Republicans in Congress need to start tackling the Pentagon budget just as boldly as they do other areas of discretionary spending. Doing so would put our nation on a better fiscal path and create opportunities for unlikely political alliances. Conservative figures like Sen. Rand Paul (R-Ky.) and former Rep. Mick Mulvaney (R-S.C.) for years advocated restraint at the Pentagon; two of the most recent efforts to restrain the Pentagon’s budget in the coming year come from staunchly progressive members of Congress: Sen. Bernie Sanders (I-Vt.) and Rep. Barbara Lee (D-Calif.).
The liberal case for defunding the Pentagon was made by Senator Sanders. Addressing directly the NDAA, he said,
Under this legislation, over half of our discretionary budget would go to the Department of Defense at a time when tens of millions of Americans are food insecure and over a half-million Americans are sleeping out on the street.
Moreover, this extraordinary level of military spending comes at a time when the Department of Defense is the only agency of our federal government that has not been able to pass an independent audit, when defense contractors are making enormous profits while paying their CEOs outrageous compensation packages, and when the so-called War on Terror will cost some $6 trillion.
If the horrific pandemic we are now experiencing has taught us anything it is that national security means a lot more than building bombs, missiles, nuclear warheads and other weapons of mass destruction. National security also means doing everything we can to improve the lives of tens of millions of people living in desperation who have been abandoned by our government decade after decade.
Sanders introduced an amendment to the NDAA that would “reduce the military budget by 10 percent and use that $74 billion in savings to invest in communities that have been ravaged by extreme poverty, mass incarceration, decades of neglect, and the Covid-19 pandemic.” It didn’t pass.
Conservatives at the Heritage Foundation — who seem to have never seen a defense budget that was high enough — took notice of the Politico articles. Writing in “What the ‘Defunding the Pentagon’ Articles Don’t Tell You,” Thomas Spoehr, who “serves as director of Heritage’s Center for National Defense where he is responsible for supervising research on matters involving U.S. national defense,” says that “both pieces lack some information that would contribute to a richer, more informed discussion of this critically important topic.” His article’s three key takeaways are:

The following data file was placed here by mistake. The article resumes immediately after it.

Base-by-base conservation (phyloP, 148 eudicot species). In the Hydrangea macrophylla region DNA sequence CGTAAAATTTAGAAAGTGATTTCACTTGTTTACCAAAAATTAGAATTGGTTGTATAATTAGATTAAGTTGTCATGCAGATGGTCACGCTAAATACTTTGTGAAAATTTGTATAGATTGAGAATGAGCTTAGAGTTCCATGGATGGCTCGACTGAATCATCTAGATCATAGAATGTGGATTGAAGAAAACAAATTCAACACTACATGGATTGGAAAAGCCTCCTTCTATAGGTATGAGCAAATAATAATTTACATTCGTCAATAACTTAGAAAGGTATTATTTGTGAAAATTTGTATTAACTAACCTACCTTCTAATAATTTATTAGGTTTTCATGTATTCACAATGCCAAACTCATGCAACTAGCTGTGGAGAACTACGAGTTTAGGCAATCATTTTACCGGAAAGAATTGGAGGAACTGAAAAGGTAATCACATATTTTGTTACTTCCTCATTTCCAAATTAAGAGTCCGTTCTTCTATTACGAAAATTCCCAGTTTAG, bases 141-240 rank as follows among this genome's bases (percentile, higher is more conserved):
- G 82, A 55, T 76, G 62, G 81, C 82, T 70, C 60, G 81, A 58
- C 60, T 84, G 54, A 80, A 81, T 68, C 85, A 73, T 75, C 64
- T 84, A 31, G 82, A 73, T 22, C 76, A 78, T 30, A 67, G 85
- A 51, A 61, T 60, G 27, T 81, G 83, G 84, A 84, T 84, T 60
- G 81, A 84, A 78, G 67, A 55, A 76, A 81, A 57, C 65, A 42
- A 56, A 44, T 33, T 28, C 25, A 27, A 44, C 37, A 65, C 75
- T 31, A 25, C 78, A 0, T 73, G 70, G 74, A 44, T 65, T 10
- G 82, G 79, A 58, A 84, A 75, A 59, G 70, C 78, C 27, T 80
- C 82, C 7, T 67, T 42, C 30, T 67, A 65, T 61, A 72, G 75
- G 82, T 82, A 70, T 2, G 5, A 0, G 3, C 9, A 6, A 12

1. National defense now consumes the smallest portion of the U.S. federal budget in a hundred years — 15% — and continues to shrink.
2. Our defense responsibilities include security commitments to NATO, Japan, South Korea, international sea lanes, and other areas.
3. If the nation is going to effectively counter China, Russia, and others, continued military rebuilding following years of budget cuts is necessary.
It is no surprise that “prior to joining Heritage, Spoehr served for more than 36 years in the U.S. Army, attaining the rank of Lieutenant General.”
Spoehr’s first point is a typical conservative smokescreen to justify higher defense budgets. By talking about the defense budget in terms of a percentage of something (GDP, the total federal budget, prior years, et cetera) instead of absolute numbers, conservatives can deflect attention from the obscene level of defense spending. And even worse, defense spending is actually much higher than the budgeted amount. Economist Robert Higgs has showed that “the total amount of all defense-related spending greatly exceeds the amount budgeted for the Department of Defense.” He calculated — ten years ago — that real defense spending was more than a trillion dollars a year. It is certainly not a penny less now.
Spoehr’s second point is certainly true. The concern that he never raises is “Why?” Why should the U.S. Department of Defense, funded by U.S. taxpayers, and charged with defending the United States, have “security commitments to NATO, Japan, South Korea, international sea lanes, and other areas”?
Spoehr’s third point assumes that the United States needs to counter “China, Russia, and others.” That is only because U.S. foreign policy is reckless, belligerent, and meddling instead of being a Jeffersonian foreign policy of neutrality, nonintervention, peace, commerce, and honest friendship with all nations — entangling alliances with none. And it is simply not true that there have been years of defense budget cuts. All one has to do is look up the figures. Because of the wars in Iraq and Afghanistan, defense spending rose from $470.55 billion in 2001 to the obscene level of $849.87 billion in 2010. It declined in 2011, 2012, 2013, and 2014; basically stayed level in 2015, 2016, and 2017; and then rose in 2018 and 2019.
Because the Department of Defense functions as the Department of Offense, it is the Pentagon that needs to be defunded.